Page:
The ability to receive dedicated weather alerts from NOAA’s Emergency Alert System is also important if you live in a tornado- or flash-flood-prone area. These messages, which are broadcast over the weather-band frequencies, automatically turn the radio into a siren of flashing lights and sounds to warn of upcoming storms or other crucial information that could affect the general area. There are also hyper-specific Specific Area Message Encoding (SAME) alerts, which require you to manually program your location and then transmit a series of codes that are relevant to only that exact position (SAME-enabled radios tend to be stationary, rather than portable). It’s not a total dealbreaker if your radio can’t pick up either of these alert signals, as long as it still gets the main NOAA signal. But it does mean you will have to remember to turn it on in anticipation of inclement weather. This is primarily an issue for people in tornado- or flood-prone areas where sudden weather events are more of a concern, but it’s a good peace-of-mind feature to have regardless of your geographic location.
Multiple charging options and a reliable battery are crucial in an emergency situation. A pair of AA batteries alone won’t get you through a serious storm (neither will a USB wall charger), so we looked for models with solar panels and/or hand-cranked generators. If a radio can use the solar panels or hand crank to charge from dead, that’s even better.
Additional features like a flashlight or the ability to charge your phone are helpful as well. Especially if you can charge your phone by crank.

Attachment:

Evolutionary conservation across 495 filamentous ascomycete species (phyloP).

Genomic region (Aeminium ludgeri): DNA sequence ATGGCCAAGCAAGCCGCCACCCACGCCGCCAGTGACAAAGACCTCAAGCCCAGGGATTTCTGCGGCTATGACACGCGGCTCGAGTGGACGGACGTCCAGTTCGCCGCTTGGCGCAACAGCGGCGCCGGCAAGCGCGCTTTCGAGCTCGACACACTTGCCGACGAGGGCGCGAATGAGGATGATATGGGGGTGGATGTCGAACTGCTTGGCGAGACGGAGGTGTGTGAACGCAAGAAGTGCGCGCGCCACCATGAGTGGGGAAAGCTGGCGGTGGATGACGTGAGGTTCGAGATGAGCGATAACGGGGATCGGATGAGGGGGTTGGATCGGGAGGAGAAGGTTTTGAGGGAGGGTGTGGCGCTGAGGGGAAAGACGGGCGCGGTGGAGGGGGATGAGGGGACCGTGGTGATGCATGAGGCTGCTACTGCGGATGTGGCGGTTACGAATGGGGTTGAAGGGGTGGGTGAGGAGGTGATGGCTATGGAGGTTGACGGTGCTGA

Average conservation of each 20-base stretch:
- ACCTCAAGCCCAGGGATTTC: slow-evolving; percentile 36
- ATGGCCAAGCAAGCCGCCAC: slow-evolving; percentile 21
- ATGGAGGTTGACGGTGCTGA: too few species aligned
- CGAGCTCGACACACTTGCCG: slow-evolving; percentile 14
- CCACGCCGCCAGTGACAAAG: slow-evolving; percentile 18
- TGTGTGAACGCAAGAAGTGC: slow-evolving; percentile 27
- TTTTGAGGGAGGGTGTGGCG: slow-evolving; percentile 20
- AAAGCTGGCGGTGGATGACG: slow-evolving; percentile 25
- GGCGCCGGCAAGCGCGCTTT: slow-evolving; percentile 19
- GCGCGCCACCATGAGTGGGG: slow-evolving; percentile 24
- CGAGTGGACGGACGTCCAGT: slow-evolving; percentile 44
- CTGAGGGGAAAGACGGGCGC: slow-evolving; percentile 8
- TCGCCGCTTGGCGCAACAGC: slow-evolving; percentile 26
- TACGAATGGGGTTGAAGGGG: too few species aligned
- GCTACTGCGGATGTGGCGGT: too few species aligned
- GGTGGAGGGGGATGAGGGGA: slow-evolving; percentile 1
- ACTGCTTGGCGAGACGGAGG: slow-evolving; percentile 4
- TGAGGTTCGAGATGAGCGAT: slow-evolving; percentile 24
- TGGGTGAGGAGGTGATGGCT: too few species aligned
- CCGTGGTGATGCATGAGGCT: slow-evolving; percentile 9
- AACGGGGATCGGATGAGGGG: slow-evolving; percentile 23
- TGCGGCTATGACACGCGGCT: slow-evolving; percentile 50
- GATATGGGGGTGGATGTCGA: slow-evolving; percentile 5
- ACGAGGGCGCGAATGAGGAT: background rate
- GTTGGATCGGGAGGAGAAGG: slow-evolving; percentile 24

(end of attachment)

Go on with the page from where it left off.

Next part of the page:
After considering all these factors, we ended up testing eight different models: the Compass Culture Weather Radio, Epica Emergency Radio, Eton/Red Cross FRX-3, Kaito KA-500, Midland ER310, Midland ER210, RunningSnail Weather Radio, and Sangean MMR-88.
One minute of cranking provided more than 4minutes of radio, and nearly a half hour of flashlight power.
When the ER210’s siren sounds and the lights begin flashing, you can press any button to switch to your favorite (preprogrammed) NOAA weather channel to give you the news. If you fail to turn on the radio before a minute goes by, the weather memory indicator will flash every five seconds to let you know that an alert has been issued. So even if you’re out of the house when the alarm goes off, you’ll still know that some ugly conditions are headed your way once you get home.
In our initial tests, the Midland ER2easily overpowered every other radio’s alert, with the exception of the ER310, which is made with similar components. Even when the models were placed outside, the ER2and ER3still made it clear that there was some kind of emergency. Meanwhile every other alert just sounded like a distant, unplaceable beeping. At one point after initial testing, I neglected to turn off the weather alert feature and was greeted by a real-life tornado warning from the ER2while I was on the phone with my insurance company. Trust me, it’s loud—or if you don’t trust me, you can ask Tara at UnitedHealthcare customer service for her thoughts.